As many people know, Texas A&M is a school full of traditions. While many of these are light-hearted and include standing at football games, wildcats, and cleansing our class rings in pitchers of beer, there are a few solemn and serious traditions we hold near and dear to our hearts.
One of these and perhaps one of the most important is Aggie Muster.
Every year, on April 21st, thousands upon thousands of Aggies gather in more than 300 locations around the world to Muster.
To Muster is to remember those Aggies we have lost in the last year, and to show them that we still care for them. It is also a chance for the graduating class of Aggies from 50 years ago, to reunite and revisit the campus they loved so much.
Being a first generation Aggie, the word "Muster" was unfamiliar to me until I set foot on campus over two years ago. Even though I did not know what it meant, or what it felt like, I knew Muster was important, and on April 21st of my freshman year, I gathered in Reed Arena with over 10,000 members of my Aggie family and remembered the Aggies of years past.
It was something unlike anything I had ever experienced before. The roll call, followed by a stadium full of "Here"s, was haunting. The candles were beautiful, and the respect in the room was undeniable.
When describing Texas A&M, you often hear "from the outside looking in you can't understand it, from the inside looking out you can't explain it", and no phrase has ever rung truer.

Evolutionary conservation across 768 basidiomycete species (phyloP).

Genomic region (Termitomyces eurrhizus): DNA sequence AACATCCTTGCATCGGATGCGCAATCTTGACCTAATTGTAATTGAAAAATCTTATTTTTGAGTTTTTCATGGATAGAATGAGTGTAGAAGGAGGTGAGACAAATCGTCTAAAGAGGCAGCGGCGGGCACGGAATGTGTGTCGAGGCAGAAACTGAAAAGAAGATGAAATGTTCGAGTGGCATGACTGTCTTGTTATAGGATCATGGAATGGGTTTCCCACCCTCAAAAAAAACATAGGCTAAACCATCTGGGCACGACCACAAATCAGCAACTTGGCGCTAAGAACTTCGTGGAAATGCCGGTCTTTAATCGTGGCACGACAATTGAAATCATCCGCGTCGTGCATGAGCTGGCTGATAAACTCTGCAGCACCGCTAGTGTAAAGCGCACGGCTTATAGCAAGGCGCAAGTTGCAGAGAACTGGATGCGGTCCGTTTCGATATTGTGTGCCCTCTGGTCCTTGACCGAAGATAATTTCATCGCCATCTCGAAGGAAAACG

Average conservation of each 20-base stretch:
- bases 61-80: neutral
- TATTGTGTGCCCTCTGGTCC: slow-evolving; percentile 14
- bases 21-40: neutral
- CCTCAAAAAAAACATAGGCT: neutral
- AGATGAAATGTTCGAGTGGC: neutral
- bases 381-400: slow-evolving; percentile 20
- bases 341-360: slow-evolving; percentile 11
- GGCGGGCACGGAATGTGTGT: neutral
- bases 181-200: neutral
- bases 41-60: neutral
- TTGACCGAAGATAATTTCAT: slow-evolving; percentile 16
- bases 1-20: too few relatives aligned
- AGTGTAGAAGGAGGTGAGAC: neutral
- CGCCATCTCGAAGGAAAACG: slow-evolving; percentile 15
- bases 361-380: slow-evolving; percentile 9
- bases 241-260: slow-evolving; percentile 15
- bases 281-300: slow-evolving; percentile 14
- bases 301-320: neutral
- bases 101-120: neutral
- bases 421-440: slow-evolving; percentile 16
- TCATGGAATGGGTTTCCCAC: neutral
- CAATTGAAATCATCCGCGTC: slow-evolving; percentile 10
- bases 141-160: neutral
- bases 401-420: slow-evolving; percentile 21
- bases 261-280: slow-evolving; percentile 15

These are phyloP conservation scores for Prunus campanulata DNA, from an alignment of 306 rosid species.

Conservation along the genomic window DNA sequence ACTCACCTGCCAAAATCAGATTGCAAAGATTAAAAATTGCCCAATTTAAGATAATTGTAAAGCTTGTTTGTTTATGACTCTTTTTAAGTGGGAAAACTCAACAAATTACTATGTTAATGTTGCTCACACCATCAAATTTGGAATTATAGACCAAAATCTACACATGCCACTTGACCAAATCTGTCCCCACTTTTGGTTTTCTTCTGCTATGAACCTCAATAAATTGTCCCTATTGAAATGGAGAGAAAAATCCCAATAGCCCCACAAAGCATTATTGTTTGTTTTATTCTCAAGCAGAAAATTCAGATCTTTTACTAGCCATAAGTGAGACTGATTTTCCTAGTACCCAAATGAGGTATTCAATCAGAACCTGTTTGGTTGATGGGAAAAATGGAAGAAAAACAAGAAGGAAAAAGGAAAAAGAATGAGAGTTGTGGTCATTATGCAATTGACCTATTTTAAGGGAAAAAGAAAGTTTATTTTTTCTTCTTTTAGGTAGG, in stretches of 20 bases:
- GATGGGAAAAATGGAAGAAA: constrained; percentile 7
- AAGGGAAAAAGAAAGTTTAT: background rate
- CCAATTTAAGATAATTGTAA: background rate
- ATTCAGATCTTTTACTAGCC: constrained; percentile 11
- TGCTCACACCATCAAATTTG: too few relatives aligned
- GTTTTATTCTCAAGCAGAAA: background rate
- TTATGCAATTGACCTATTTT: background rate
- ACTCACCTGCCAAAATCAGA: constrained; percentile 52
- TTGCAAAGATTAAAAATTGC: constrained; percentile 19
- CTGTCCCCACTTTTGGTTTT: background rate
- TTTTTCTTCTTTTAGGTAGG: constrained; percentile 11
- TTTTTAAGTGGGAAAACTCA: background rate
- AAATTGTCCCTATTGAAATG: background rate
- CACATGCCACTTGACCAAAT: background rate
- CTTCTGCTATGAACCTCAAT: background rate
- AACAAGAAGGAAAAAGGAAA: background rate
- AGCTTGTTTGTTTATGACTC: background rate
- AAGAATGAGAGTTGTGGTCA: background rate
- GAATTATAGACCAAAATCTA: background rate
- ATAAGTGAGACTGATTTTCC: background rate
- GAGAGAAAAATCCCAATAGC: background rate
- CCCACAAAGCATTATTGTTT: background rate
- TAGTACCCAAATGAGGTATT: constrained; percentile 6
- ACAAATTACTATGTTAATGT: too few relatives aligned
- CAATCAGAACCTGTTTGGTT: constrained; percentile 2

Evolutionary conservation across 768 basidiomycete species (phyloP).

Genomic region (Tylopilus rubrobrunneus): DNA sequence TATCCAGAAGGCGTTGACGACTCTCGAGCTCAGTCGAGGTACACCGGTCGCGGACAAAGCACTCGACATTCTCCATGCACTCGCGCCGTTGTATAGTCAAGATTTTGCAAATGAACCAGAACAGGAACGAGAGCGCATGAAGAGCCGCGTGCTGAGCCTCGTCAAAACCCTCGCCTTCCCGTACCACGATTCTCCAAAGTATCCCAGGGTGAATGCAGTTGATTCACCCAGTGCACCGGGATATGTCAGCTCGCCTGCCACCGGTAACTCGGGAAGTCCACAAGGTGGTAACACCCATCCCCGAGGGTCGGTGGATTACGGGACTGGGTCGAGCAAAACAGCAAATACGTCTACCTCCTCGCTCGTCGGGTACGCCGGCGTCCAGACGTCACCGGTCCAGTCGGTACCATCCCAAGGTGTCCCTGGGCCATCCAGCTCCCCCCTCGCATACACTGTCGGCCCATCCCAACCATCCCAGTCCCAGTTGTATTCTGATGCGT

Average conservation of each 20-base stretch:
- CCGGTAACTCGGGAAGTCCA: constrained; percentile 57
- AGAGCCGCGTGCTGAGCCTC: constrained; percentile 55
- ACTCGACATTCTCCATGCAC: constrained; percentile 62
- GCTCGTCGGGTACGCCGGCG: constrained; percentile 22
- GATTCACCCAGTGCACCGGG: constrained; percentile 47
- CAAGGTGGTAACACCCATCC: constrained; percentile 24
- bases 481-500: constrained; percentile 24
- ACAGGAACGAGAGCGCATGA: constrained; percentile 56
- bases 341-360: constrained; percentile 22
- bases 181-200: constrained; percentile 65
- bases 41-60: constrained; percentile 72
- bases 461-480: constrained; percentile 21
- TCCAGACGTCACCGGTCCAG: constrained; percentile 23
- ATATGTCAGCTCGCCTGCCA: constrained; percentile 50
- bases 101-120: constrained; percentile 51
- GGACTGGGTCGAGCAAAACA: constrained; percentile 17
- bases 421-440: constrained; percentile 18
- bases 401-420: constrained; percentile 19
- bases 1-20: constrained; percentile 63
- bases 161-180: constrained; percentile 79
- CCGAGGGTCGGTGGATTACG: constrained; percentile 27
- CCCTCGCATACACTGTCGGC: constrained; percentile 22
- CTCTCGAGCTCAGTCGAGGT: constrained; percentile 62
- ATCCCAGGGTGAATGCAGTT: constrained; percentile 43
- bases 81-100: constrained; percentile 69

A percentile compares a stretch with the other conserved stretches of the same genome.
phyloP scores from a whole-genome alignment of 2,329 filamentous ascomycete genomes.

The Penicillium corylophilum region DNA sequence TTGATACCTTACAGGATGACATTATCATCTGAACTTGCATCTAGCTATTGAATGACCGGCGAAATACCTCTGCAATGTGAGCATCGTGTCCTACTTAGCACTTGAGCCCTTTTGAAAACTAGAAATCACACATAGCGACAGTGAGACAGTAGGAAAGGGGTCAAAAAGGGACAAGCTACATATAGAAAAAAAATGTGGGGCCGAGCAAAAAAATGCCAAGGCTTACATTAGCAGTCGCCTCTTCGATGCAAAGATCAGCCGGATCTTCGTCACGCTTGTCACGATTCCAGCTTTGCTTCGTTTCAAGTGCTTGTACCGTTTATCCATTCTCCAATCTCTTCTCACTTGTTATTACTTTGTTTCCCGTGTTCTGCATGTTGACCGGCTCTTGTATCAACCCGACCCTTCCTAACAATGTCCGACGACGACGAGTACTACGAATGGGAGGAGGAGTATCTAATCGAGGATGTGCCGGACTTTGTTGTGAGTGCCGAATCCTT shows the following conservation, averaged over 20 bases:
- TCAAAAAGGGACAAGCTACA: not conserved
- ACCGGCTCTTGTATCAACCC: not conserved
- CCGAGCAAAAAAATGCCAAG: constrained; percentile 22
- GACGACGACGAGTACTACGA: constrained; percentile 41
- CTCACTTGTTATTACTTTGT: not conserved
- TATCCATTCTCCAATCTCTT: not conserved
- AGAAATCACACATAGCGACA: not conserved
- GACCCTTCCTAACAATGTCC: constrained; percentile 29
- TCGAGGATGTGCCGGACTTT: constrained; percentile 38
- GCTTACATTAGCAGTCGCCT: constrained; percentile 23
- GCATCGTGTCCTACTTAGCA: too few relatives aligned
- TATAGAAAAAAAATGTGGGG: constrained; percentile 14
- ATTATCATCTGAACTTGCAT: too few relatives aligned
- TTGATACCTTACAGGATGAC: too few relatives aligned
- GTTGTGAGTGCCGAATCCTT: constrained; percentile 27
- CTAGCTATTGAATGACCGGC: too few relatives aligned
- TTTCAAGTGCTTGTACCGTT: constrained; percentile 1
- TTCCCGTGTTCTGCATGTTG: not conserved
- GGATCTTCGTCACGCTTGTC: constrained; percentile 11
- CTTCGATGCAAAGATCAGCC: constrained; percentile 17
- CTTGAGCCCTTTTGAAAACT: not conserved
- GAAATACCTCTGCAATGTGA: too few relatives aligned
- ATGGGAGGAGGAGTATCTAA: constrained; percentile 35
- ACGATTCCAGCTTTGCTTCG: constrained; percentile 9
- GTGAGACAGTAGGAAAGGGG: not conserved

This year, I was lucky enough to attend my second Aggie Muster. On that rainy Saturday, after watching thousands of Aggies stand on Texas Avenue to pay tribute to Former First Lady Barbara Bush, I watched the same Aggies file into Reed Arena, ready to stand once again for our family.
At my second Muster, I had the honor of saying "Here" for two of my peers, something I had not intended to do this early on in my Aggie career. While the loss of both of these amazing women was hard to revisit, knowing that the entire stadium would answer for them at Roll Call provided the support and love that many people only feel once or twice in their lifetimes.
Muster, while a solemn tradition, is one of the most time-honored and sacred among Texas A&M students, faculty, and graduates. I encourage every Aggie to attend at least one of these ceremonies and to really think about why we Muster.
There is really nothing quite like it, and it is the truest form of the Aggie spirit.
"Softly call the Muster, let comrade answer, Here!"